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Fluid, Electrolyte and Acid-Base Balance

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Presentation on theme: "Fluid, Electrolyte and Acid-Base Balance"— Presentation transcript:

1 Fluid, Electrolyte and Acid-Base Balance
Chapter 27

2 Composition of the Human Body
Figure 27–1a

3 Composition of the Human Body
Figure 27–1b

4 Water content varies with age & tissue type
Fat has the lowest water content (~20%). Bone is close behind (~22 – 25%). Skeletal muscle is highest at ~65%.

5 Fluid Compartments ECF (extra cellular fluid) and ICF (intracellular fluid) are called fluid compartments: because they behave as distinct entities are separated by cell membranes and active transport

6 Water Composition Is 60% percent of male body weight
Is 50% percent of female body weight Mostly in intracellular fluid

7 Water Exchange Water exchange between ICF and ECF occurs across cell membranes by: osmosis diffusion carrier-mediated transport

8 Major Subdivisions of ECF
Interstitial fluid of peripheral tissues Plasma of circulating blood

9 Minor Subdivisions of ECF
Lymph, perilymph, and endolymph Cerebrospinal fluid (CSF) Synovial fluid Serous fluids (pleural, pericardial, and peritoneal) Aqueous humor

10 Cations Body Fluids Figure 27–2 (1 of 2)

11 Anions in Body Fluids Figure 27–2 (2 of 2)

12 4 Principles of Fluids and Electrolyte Regulation
All homeostatic mechanisms that monitor and adjust body fluid composition respond to changes in the ECF, not in the ICF No receptors directly monitor fluid or electrolyte balance

13 4 Principles of Fluids and Electrolyte Regulation
Cells cannot move water molecules by active transport The body’s water or electrolyte content will rise if dietary gains exceed environmental losses, and will fall if losses exceed gains

14 Electrolyte concentrations are calculated in milliequivalents
mEq/L = ion concentration (mg/L) x number of charges on one ion atomic weight Na+ concentration in the body is 3300 mg/L Na+ carries a single positive charge. Its atomic weight is approximately 23. Therefore, in a human the normal value for Na+ is: 3300 mg/L = 143 mEq/L 23 Note: One mEq of a univalent is equal to one mOsm whereas one mEq of a bivalent ion is equal to ½ mOsm. However, the reactivity of 1 mEq is equal to 1 mEq.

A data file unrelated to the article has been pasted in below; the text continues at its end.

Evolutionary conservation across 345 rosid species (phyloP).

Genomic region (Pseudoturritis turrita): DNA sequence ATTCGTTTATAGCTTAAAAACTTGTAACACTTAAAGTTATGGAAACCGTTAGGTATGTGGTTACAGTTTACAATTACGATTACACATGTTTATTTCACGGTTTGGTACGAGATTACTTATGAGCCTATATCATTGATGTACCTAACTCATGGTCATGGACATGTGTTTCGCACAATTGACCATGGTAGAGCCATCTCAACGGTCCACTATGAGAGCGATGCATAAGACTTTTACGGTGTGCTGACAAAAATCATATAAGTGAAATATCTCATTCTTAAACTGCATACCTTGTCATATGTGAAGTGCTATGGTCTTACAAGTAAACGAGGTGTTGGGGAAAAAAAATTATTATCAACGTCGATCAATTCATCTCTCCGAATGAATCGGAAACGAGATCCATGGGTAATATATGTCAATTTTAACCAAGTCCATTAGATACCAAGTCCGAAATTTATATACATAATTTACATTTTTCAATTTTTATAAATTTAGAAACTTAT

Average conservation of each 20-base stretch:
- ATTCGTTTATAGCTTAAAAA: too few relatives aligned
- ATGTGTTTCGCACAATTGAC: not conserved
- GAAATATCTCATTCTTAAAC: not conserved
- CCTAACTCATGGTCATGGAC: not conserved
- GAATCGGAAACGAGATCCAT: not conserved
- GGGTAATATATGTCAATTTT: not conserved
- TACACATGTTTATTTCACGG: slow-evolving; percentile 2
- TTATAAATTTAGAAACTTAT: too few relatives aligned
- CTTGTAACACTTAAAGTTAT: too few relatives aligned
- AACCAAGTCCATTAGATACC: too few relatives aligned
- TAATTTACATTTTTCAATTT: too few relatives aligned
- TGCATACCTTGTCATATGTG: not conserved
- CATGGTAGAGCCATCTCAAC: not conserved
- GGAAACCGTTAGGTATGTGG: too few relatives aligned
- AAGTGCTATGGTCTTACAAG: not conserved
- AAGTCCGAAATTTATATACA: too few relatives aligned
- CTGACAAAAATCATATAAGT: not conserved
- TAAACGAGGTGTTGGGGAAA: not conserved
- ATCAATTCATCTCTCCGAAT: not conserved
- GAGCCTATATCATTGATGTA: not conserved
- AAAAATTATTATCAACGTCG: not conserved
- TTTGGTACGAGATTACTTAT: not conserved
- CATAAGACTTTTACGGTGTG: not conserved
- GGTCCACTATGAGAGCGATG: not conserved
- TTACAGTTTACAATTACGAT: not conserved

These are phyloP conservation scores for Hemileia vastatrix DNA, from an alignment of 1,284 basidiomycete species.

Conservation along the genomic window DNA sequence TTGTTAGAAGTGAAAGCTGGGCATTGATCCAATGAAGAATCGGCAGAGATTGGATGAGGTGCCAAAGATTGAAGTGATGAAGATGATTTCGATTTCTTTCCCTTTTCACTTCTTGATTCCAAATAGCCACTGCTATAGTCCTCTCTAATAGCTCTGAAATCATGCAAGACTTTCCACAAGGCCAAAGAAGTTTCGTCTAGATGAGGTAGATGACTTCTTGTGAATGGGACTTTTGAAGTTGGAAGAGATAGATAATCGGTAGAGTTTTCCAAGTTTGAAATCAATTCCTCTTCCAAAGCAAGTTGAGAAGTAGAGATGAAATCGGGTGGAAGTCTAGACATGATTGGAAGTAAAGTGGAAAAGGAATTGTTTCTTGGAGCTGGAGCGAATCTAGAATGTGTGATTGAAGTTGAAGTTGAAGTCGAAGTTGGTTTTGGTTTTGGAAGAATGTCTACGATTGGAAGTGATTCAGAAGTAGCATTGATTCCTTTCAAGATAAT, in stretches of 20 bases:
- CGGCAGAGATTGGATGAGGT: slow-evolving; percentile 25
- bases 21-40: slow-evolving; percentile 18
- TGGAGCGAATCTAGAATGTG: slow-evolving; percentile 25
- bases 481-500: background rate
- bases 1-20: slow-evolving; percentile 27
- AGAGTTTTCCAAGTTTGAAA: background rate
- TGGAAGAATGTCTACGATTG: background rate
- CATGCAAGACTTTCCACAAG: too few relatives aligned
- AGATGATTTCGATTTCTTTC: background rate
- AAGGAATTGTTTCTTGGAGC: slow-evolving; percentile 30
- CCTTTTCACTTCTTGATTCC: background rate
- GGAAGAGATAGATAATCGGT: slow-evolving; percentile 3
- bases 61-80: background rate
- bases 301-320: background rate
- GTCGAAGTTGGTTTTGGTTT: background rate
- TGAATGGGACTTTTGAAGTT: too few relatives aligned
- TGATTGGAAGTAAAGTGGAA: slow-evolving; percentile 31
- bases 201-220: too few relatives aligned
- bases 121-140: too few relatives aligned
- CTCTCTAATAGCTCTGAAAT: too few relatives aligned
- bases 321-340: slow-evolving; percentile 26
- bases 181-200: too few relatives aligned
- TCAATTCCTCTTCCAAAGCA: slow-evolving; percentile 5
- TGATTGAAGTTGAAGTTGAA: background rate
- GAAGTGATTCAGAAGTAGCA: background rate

15 Regulation of water balance
It is not so much water that is regulated, but solutes. osmolality is maintained at between 285 – 300 mOsm. An increase above 300 mOsm triggers: Thirst Antidiuretic Hormone release

16 3 Primary Regulatory Hormones
Affect fluid and electrolyte balance: antidiuretic hormone aldosterone natriuretic peptides

17 Antidiuretic Hormone (ADH)
Stimulates water conservation at kidneys: reducing urinary water loss concentrating urine Stimulates thirst center: promoting fluid intake

18 ADH Production Osmoreceptors in hypothalamus:
monitor osmotic concentration of ECF Change in osmotic concentration: alters osmoreceptor activity Osmoreceptor neurons secrete ADH

19 ADH Release (1 of 2) Axons of neurons in anterior hypothalamus:
release ADH near fenestrated capillaries in posterior lobe of pituitary gland

20 ADH Release (2 of 2) Rate of release varies with osmotic concentration: higher osmotic concentration increases ADH release

21 An increase of 2 – 3% in plasma osmolality triggers the thirst center of the hypothalamus.
Secondarily, a 10 – 15% drop in blood volume also triggers thirst. This is a significantly weaker stimulus. The Thirst Mechanism

22 Aldosterone Is secreted by adrenal cortex in response to:
rising K+ or falling Na+ levels in blood activation of renin–angiotensin system Determines rate of Na+ absorption and K+ loss: along DCT and collecting system

23 Dehydration Chronic dehydration leads to oliguria.
Severe dehydration can result in hypovolemic shock. Causes include: Hemorrhage Burns Vomiting Diarrhea Sweating Diuresis, which can be caused by diabetes insipidus, diabetes mellitus and hypertension (pressure diuresis).

24 Overhydration (Hypotonic hydration)
Also called water excess Occurs when excess water shifts into ICF: distorting cells changing solute concentrations around enzymes disrupting normal cell functions

25 Causes of Overhydration
Ingestion of large volume of fresh water Injection into bloodstream of hypotonic solution Endocrine disorders: excessive ADH production

26 Causes of Overhydration
Inability to eliminate excess water in urine: chronic renal failure heart failure cirrhosis

27 Signs of Overhydration
Abnormally low Na+ concentrations (hyponatremia) Effects on CNS function (water intoxication)

28 Hyponatremia Hyponatremia results in: